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  December 17th, 2015 | Written by

Going It Alone

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  • Global #Logistics Planning Guide: 5 Reasons To Use a #3PL

Third party logistics is big business, an industry that generates billions with an expected growth rate of 7 percent through next year. One of the chief reasons for that big growth is how popular third party logistic providers—3PLs to their friends—have become with small businesses. Rich in resources and facilities, adept at adapting to changes whether they be technological or seasonal, 3PLs have become increasingly useful to small businesses who’ve found that leveraging their services can strengthen the links in their supply chains, making them more efficient and, ultimately, more profitable.

While some small businesses still think of 3PLs as cost prohibitive, others have discovered that contracting with a logistics partner is a business expense that ultimately requires far less capital than implementing one’s own supply chain operations.
Not convinced? Here are a handful of other reasons a 3PL could make a big difference for your small business.

For many companies, the number one reason to leverage a 3PL is the flexibility it affords them in capacity. Nate Rosier, senior director of Strategy for enVista, a leading global supply chain consulting and IT services firm, once ran his own small food company and, like other similarly sized companies with limited resources, found that utilizing a 3PL just made things easier. “To own capacity year-round can be very expensive when you need a lot of capacity during your peak season but require a lot less during a low season,” he says.

A 3PL allows a company to scale its warehouse and transportation according to inventory needs, eliminating the frustration of unused space during off-season sales periods and providing additional space during high-season demand—all of it just a phone call away, something that can be especially critical when your product is especially sensitive.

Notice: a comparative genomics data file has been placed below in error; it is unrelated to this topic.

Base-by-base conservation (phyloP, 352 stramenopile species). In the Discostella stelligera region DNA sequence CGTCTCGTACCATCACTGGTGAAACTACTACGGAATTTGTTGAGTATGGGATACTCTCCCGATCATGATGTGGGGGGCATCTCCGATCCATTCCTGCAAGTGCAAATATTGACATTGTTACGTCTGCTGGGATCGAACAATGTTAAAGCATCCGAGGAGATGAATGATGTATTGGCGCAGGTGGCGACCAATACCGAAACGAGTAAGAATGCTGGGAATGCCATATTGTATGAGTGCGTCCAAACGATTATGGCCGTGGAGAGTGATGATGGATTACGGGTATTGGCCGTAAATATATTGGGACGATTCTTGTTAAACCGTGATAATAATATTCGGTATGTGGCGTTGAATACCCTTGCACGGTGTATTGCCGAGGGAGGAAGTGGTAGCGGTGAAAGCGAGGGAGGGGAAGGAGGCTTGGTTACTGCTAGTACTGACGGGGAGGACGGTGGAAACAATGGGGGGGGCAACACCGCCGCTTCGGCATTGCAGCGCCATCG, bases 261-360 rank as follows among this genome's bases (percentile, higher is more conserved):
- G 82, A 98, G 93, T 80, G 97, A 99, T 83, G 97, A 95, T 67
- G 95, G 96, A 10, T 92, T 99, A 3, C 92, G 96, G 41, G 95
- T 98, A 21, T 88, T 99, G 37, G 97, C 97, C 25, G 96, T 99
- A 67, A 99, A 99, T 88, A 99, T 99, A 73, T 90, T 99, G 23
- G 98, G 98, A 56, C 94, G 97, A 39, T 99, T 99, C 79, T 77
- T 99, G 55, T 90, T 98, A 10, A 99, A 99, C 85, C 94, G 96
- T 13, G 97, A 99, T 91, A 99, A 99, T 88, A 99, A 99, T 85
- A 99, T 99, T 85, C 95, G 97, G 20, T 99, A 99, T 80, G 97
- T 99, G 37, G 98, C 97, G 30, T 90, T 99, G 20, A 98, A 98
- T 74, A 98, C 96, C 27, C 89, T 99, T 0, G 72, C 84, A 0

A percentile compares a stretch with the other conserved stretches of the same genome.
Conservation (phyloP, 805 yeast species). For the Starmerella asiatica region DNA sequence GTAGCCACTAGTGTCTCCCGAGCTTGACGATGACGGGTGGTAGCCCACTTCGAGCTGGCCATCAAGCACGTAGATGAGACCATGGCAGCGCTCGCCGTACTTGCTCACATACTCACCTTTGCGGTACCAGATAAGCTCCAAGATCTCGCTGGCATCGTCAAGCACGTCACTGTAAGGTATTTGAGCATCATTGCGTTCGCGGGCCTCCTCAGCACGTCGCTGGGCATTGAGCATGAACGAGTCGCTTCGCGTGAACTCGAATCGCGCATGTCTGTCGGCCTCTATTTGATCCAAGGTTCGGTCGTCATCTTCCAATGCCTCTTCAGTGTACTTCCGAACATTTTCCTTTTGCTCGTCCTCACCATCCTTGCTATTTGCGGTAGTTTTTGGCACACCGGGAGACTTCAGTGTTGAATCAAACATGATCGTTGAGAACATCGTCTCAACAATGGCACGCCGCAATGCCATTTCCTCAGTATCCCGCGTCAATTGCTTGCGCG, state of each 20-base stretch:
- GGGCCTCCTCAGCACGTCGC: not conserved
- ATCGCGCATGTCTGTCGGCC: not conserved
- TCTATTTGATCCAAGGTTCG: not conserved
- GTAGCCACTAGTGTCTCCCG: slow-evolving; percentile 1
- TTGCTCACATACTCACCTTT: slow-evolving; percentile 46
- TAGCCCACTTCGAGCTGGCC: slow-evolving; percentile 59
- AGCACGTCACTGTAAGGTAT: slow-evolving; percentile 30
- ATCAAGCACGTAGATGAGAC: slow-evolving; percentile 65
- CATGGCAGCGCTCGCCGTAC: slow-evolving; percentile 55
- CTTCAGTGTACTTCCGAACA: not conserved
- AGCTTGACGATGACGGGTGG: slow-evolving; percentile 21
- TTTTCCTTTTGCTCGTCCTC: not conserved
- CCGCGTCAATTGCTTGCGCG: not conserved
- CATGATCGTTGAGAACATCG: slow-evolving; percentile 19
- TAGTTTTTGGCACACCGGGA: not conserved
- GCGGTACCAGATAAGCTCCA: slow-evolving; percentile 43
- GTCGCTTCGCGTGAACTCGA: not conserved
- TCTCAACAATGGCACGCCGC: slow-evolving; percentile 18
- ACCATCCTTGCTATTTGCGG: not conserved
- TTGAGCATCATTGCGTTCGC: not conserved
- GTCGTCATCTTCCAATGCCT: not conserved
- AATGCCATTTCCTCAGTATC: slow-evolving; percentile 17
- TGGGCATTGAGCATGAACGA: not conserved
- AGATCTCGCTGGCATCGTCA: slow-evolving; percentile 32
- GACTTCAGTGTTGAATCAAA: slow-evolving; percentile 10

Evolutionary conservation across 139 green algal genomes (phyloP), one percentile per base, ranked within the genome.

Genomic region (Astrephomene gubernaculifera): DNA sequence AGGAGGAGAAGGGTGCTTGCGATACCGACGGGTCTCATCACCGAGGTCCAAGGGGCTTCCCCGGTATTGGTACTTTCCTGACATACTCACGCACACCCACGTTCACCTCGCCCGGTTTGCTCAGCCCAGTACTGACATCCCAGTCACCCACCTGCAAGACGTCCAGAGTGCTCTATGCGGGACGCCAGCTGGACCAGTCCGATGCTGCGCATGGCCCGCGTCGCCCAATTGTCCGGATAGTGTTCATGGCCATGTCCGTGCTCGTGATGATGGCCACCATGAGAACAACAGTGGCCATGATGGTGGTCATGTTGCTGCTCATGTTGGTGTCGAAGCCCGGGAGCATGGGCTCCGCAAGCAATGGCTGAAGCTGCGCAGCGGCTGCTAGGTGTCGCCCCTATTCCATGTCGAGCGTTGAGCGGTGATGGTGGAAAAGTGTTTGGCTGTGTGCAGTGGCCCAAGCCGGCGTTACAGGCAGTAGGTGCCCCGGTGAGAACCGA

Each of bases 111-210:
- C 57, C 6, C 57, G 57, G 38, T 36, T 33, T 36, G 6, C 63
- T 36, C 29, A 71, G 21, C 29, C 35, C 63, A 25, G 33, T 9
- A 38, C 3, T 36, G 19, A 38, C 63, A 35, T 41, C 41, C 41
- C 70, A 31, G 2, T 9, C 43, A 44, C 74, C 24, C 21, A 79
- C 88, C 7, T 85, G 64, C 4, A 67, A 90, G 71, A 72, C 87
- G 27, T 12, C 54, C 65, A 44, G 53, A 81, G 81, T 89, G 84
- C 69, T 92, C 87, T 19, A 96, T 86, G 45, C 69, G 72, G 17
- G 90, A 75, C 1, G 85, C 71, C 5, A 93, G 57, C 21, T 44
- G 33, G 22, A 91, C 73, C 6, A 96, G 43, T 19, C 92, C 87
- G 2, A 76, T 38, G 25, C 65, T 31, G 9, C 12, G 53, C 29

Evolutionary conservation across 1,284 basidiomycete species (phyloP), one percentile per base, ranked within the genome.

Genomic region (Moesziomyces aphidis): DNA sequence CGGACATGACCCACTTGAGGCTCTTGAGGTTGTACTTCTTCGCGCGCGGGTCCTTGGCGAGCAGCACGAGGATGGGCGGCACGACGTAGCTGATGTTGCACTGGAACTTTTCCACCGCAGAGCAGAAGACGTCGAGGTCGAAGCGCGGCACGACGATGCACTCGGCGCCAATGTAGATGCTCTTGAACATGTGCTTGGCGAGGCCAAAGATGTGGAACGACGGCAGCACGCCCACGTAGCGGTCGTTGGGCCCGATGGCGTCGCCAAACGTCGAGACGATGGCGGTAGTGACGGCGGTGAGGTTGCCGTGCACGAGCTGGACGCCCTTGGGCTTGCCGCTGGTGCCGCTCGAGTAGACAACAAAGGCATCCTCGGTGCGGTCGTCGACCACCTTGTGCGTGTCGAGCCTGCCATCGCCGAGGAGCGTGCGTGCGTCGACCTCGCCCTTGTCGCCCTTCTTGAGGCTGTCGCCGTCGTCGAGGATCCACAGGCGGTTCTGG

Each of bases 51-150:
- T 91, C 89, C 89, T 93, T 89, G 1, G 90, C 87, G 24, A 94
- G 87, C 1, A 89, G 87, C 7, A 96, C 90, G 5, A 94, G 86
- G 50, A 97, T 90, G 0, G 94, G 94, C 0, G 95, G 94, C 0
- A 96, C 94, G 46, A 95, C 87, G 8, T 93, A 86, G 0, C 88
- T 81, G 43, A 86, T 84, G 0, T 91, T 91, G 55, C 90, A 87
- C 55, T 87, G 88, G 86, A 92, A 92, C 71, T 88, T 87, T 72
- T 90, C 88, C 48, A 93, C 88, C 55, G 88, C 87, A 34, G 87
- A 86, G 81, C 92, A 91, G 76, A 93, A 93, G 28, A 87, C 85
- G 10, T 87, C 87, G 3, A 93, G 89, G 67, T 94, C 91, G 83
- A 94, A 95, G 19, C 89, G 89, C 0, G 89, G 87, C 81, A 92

“Many food companies leverage 3PLs to have access to flexible outside storage requirements because their internal capabilities are insufficient to handle their total storage capacity requirements throughout the year,” says Marc Wulfraat, president of international supply chain, logistics and distribution consulting firm MWPVL. “We often see the 3PL offer storage, plus order picking and shipping services, for refrigerated and frozen-food manufacturers. They become an extension of their business.”

Not only is a 3PL crucial in the storage and movement of an existing product but it can help launch a new one faster and less expensively than if a company did it all on its own. A 3PL is able to immediately supply the working infrastructure and staffing needed to get a new product to market, shaving months off the time it would otherwise take. From material handling equipment to IT infrastructure to warehouse space, a 3PL can bring an operational, fully staffed distribution center into existence much quicker and cheaper. And it’s not just smaller companies that consider this a benefit, Wulfraat points out that very large companies prefer to do what they do best while letting 3PLs do what they do. “Some companies consider themselves to be marketing and product companies and they consider logistics to be a function that is best outsourced to a specialized expert company who has a core competency in logistics,” he says.